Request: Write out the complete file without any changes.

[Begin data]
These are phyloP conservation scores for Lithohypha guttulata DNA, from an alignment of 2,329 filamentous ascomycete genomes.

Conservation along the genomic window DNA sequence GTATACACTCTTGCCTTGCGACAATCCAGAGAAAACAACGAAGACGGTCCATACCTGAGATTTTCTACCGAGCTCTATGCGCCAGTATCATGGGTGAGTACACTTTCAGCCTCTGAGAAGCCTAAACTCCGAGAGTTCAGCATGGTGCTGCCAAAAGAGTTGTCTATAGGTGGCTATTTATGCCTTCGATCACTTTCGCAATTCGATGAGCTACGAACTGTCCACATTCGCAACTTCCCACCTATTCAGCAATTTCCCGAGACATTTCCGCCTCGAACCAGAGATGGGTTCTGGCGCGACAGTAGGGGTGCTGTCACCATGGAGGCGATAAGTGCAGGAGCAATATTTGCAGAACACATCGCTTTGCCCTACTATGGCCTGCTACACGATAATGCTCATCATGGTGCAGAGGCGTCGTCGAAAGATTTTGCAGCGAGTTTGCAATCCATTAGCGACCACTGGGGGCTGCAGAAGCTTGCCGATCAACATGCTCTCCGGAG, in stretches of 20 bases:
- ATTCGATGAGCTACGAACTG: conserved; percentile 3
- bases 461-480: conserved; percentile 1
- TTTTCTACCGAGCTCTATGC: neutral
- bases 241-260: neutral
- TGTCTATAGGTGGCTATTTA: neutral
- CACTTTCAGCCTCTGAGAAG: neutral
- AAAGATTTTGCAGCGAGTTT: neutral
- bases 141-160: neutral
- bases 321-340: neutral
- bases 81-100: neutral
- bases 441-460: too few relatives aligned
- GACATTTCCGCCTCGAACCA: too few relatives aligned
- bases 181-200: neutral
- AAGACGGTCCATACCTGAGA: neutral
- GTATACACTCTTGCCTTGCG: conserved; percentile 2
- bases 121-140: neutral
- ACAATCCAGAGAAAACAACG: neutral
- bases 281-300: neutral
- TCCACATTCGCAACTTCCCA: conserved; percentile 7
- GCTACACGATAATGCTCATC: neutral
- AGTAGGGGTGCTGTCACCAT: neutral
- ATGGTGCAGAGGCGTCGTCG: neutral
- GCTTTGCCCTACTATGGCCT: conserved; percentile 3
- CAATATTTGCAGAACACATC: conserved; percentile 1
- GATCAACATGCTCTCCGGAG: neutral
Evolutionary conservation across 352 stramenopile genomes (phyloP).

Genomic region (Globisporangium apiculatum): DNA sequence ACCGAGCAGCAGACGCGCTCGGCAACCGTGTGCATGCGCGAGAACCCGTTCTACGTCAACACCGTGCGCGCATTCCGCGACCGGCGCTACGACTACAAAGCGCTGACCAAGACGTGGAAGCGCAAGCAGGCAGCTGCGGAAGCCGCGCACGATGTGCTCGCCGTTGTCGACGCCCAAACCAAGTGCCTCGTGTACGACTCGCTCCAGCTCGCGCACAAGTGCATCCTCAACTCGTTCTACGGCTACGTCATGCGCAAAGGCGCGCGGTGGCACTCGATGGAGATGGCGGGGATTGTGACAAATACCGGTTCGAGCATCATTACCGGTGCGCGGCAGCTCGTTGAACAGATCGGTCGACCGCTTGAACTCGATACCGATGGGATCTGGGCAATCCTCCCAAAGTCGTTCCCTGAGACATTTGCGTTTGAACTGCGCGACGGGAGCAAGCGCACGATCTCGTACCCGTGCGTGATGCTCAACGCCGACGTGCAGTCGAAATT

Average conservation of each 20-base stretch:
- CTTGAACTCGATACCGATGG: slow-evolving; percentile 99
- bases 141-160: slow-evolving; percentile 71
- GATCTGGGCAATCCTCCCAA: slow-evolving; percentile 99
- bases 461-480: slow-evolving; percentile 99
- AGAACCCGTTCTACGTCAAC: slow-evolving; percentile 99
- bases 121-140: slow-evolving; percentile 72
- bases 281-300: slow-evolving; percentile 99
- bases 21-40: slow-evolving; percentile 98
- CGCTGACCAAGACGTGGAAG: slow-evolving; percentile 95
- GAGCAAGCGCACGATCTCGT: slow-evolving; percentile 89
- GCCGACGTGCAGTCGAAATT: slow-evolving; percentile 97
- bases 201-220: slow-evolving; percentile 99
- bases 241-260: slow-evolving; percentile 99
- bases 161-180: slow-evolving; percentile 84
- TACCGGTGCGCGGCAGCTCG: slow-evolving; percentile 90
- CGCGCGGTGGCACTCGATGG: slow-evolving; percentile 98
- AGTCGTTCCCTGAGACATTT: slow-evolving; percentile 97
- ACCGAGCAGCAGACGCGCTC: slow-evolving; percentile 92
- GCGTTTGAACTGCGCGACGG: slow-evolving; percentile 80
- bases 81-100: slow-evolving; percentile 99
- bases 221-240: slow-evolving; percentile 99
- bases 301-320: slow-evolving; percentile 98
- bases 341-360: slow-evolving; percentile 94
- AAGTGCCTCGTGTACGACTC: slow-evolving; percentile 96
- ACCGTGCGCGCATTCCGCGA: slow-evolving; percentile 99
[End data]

These are phyloP conservation scores for Lithohypha guttulata DNA, from an alignment of 2,329 filamentous ascomycete genomes.

Conservation along the genomic window DNA sequence GTATACACTCTTGCCTTGCGACAATCCAGAGAAAACAACGAAGACGGTCCATACCTGAGATTTTCTACCGAGCTCTATGCGCCAGTATCATGGGTGAGTACACTTTCAGCCTCTGAGAAGCCTAAACTCCGAGAGTTCAGCATGGTGCTGCCAAAAGAGTTGTCTATAGGTGGCTATTTATGCCTTCGATCACTTTCGCAATTCGATGAGCTACGAACTGTCCACATTCGCAACTTCCCACCTATTCAGCAATTTCCCGAGACATTTCCGCCTCGAACCAGAGATGGGTTCTGGCGCGACAGTAGGGGTGCTGTCACCATGGAGGCGATAAGTGCAGGAGCAATATTTGCAGAACACATCGCTTTGCCCTACTATGGCCTGCTACACGATAATGCTCATCATGGTGCAGAGGCGTCGTCGAAAGATTTTGCAGCGAGTTTGCAATCCATTAGCGACCACTGGGGGCTGCAGAAGCTTGCCGATCAACATGCTCTCCGGAG, in stretches of 20 bases:
- ATTCGATGAGCTACGAACTG: conserved; percentile 3
- bases 461-480: conserved; percentile 1
- TTTTCTACCGAGCTCTATGC: neutral
- bases 241-260: neutral
- TGTCTATAGGTGGCTATTTA: neutral
- CACTTTCAGCCTCTGAGAAG: neutral
- AAAGATTTTGCAGCGAGTTT: neutral
- bases 141-160: neutral
- bases 321-340: neutral
- bases 81-100: neutral
- bases 441-460: too few relatives aligned
- GACATTTCCGCCTCGAACCA: too few relatives aligned
- bases 181-200: neutral
- AAGACGGTCCATACCTGAGA: neutral
- GTATACACTCTTGCCTTGCG: conserved; percentile 2
- bases 121-140: neutral
- ACAATCCAGAGAAAACAACG: neutral
- bases 281-300: neutral
- TCCACATTCGCAACTTCCCA: conserved; percentile 7
- GCTACACGATAATGCTCATC: neutral
- AGTAGGGGTGCTGTCACCAT: neutral
- ATGGTGCAGAGGCGTCGTCG: neutral
- GCTTTGCCCTACTATGGCCT: conserved; percentile 3
- CAATATTTGCAGAACACATC: conserved; percentile 1
- GATCAACATGCTCTCCGGAG: neutral
Evolutionary conservation across 352 stramenopile genomes (phyloP).

Genomic region (Globisporangium apiculatum): DNA sequence ACCGAGCAGCAGACGCGCTCGGCAACCGTGTGCATGCGCGAGAACCCGTTCTACGTCAACACCGTGCGCGCATTCCGCGACCGGCGCTACGACTACAAAGCGCTGACCAAGACGTGGAAGCGCAAGCAGGCAGCTGCGGAAGCCGCGCACGATGTGCTCGCCGTTGTCGACGCCCAAACCAAGTGCCTCGTGTACGACTCGCTCCAGCTCGCGCACAAGTGCATCCTCAACTCGTTCTACGGCTACGTCATGCGCAAAGGCGCGCGGTGGCACTCGATGGAGATGGCGGGGATTGTGACAAATACCGGTTCGAGCATCATTACCGGTGCGCGGCAGCTCGTTGAACAGATCGGTCGACCGCTTGAACTCGATACCGATGGGATCTGGGCAATCCTCCCAAAGTCGTTCCCTGAGACATTTGCGTTTGAACTGCGCGACGGGAGCAAGCGCACGATCTCGTACCCGTGCGTGATGCTCAACGCCGACGTGCAGTCGAAATT

Average conservation of each 20-base stretch:
- CTTGAACTCGATACCGATGG: slow-evolving; percentile 99
- bases 141-160: slow-evolving; percentile 71
- GATCTGGGCAATCCTCCCAA: slow-evolving; percentile 99
- bases 461-480: slow-evolving; percentile 99
- AGAACCCGTTCTACGTCAAC: slow-evolving; percentile 99
- bases 121-140: slow-evolving; percentile 72
- bases 281-300: slow-evolving; percentile 99
- bases 21-40: slow-evolving; percentile 98
- CGCTGACCAAGACGTGGAAG: slow-evolving; percentile 95
- GAGCAAGCGCACGATCTCGT: slow-evolving; percentile 89
- GCCGACGTGCAGTCGAAATT: slow-evolving; percentile 97
- bases 201-220: slow-evolving; percentile 99
- bases 241-260: slow-evolving; percentile 99
- bases 161-180: slow-evolving; percentile 84
- TACCGGTGCGCGGCAGCTCG: slow-evolving; percentile 90
- CGCGCGGTGGCACTCGATGG: slow-evolving; percentile 98
- AGTCGTTCCCTGAGACATTT: slow-evolving; percentile 97
- ACCGAGCAGCAGACGCGCTC: slow-evolving; percentile 92
- GCGTTTGAACTGCGCGACGG: slow-evolving; percentile 80
- bases 81-100: slow-evolving; percentile 99
- bases 221-240: slow-evolving; percentile 99
- bases 301-320: slow-evolving; percentile 98
- bases 341-360: slow-evolving; percentile 94
- AAGTGCCTCGTGTACGACTC: slow-evolving; percentile 96
- ACCGTGCGCGCATTCCGCGA: slow-evolving; percentile 99